Introduction: Health 2.0 Buffalo
The event was kicked off with a quick pitch from Health 2.0 Buffalo. First, we laid out the goals for our group:
- Get entrepreneurs looking at healthcare
- Support those that take the leap
- Foster collaboration in our Healthcare Community
We also gave an overview of our multi-step approach:
- Get the creative juices flowing with peer-to-peer demos from front-line healthcare workers that are already getting tangible value from their technology.
- Extract ideas from the healthcare community through panel discussions and “problem pitches”.
- Validate those ideas against existing community solutions
- Reverse pitch validated ideas to the startup community.
Next Steps: We’re planning a meeting in the coming weeks to review our plan in more detail and get some ideas simmering. Then we’ll come out swinging in the fall.
Main Event: StartupGrind Fireside Chat w/ Niall Wallace
Infonaut is a healthcare startup born out of the Toronto SARS crisis. After spending almost 6 years doing disease surveillance for public health, they’ve developed a unique approach to tracking and controlling the spread of infections in hospitals. Today, Infonaut is commercializing their product for the U.S market and they’re doing it right here in downtown Buffalo. Niall Wallace, Infonaut co-founder and Chief Innovation Officer, gave a thoughtful and entertaining account of how they got here.
The Canadian Healthcare Startup
Wallace started off by saying that “being a Canadian entrepreneur is great… and it sucks.” It’s great because there’s a lot of opportunities to execute paid pilots within the healthcare system. This gives you capital to work with and an opportunity to validate your ideas in real world scenarios. It sucks because Canada is a single payor system that buys through RFPs and as Wallace put it “You don’t see too many RFPs for things that don’t really exist yet”. That’s a huge road block for the innovative startup.
Given that single-payor road block in Canada, Wallace and his team decided to look south. They hooked up with Dr. L. Nelson Hopkins at the Jacobs Institute and asked him to help them enter the US market. This led to Infonaut taking up residence in the Jacobs Institute at BNMC, hiring a new CEO in Thomas Quinn and most importantly, acquiring paying customers. Wallace described his current situation as a “sweet nirvana spot for a co-founder”.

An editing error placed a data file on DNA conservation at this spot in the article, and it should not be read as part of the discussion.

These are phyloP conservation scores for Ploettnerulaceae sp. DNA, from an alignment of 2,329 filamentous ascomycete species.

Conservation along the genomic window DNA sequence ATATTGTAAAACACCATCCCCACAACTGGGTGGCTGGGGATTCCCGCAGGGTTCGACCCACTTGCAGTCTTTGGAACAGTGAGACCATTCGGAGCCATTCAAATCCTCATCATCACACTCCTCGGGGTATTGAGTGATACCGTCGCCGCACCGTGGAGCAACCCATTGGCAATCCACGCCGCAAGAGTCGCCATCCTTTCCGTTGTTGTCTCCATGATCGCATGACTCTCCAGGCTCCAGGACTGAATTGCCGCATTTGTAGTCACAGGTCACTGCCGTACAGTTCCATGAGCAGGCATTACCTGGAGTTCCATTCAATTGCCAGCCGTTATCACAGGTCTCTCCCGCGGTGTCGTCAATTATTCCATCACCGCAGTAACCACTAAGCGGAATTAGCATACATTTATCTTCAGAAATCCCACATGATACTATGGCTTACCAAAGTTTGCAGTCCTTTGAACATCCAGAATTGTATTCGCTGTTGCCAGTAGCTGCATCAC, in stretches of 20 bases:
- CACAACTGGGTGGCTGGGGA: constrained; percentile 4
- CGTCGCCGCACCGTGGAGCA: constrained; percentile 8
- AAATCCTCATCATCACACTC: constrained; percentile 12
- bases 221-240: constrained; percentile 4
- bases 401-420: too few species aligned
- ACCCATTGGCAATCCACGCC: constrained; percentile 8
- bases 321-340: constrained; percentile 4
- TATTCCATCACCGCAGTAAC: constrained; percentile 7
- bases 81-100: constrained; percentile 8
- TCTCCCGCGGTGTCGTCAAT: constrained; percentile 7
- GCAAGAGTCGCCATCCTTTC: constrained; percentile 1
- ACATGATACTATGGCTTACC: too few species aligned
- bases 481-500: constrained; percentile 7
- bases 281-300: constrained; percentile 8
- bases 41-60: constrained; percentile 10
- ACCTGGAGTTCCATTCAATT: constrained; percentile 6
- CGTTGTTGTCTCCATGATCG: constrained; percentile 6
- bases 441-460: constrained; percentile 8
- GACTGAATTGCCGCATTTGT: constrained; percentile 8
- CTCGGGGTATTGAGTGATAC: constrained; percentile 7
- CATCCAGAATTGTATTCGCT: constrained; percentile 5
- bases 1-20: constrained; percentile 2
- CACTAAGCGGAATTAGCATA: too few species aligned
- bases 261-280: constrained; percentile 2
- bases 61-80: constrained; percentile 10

Wallace pointed out that Buffalo has an amazing opportunity to bring in more companies like his from Canada. Buffalo should collaborate as a community to lure these companies who’ve refined their business through a series of paid pilots in Canada, but who are currently struggling with commercialization in that single-payor system. Let’s bring these companies in via BNMC, VCAMP, 43North, StartupNY, etc. Wallace said, “the hard work has already been paid for”. The ideas are validated and refined… we can help take them to market.
Wallace is working with Buffalo leaders to create momentum on this front by introducing Canadian entrepreneurs to resources available to them here in Buffalo. Last year a Buffalo contingent went to MaRS Discovery District in Toronto to talk about our growing medical sector. More recently, BNMC welcomed entrepreneurs from MaRS to tour their campus and will be hosting a similar group from Hamilton later this month.
What it takes to be a successful healthcare entrepreneur
Wallace sites his team’s non-healthcare background as a huge advantage in coming up with new ideas in the space. The existing players may be good at “grabbing budget”, but they’re stuck in an old mindset and “aren’t close to cracking the nut”. Wallace recommends that startups assemble diverse teams with experience in many industries. Reminiscent of the Medici Effect, this type of team will have perspectives that healthcare alone just won’t. He adds “healthcare is operating 10-12 years behind the technology curve”. Simply put, a team with only healthcare experience may not be aware of all the possibilities available to them.
With your team in place, Wallace advises that you “never give up” or “give up early”. There was a bit of humor here for sure, but it’s a powerful message. Work your idea, but be open to the possibility that it’s the wrong one, or maybe just the wrong time. This won’t be your only idea… if you’ve got entrepreneurship in your blood, then you’ll always have the “next thing” to work on. Don’t be afraid to get to the fast no and let this one go. That said, if you get past the early validation and you decide to make a run at it, then plan on at least 18-24 months of grinding it out before you can hope to get a paying customer (maybe more). This is the nature of selling in healthcare and it’s especially true if you’re selling something that didn’t previously exist. This isn’t a bad thing, but it’s certainly something you need to plan for both in your execution and in the management of your energy and emotions.
“Innovation is commercialization… it happens when you start selling what you’ve got”.
Finally, it’s important to know that “R&D is not innovation”. R&D is experimenting, learning and validating your ideas. It’s paid pilots. It’s the grind. According to Wallace, “Innovation is commercialization… it happens when you start selling what you’ve got”.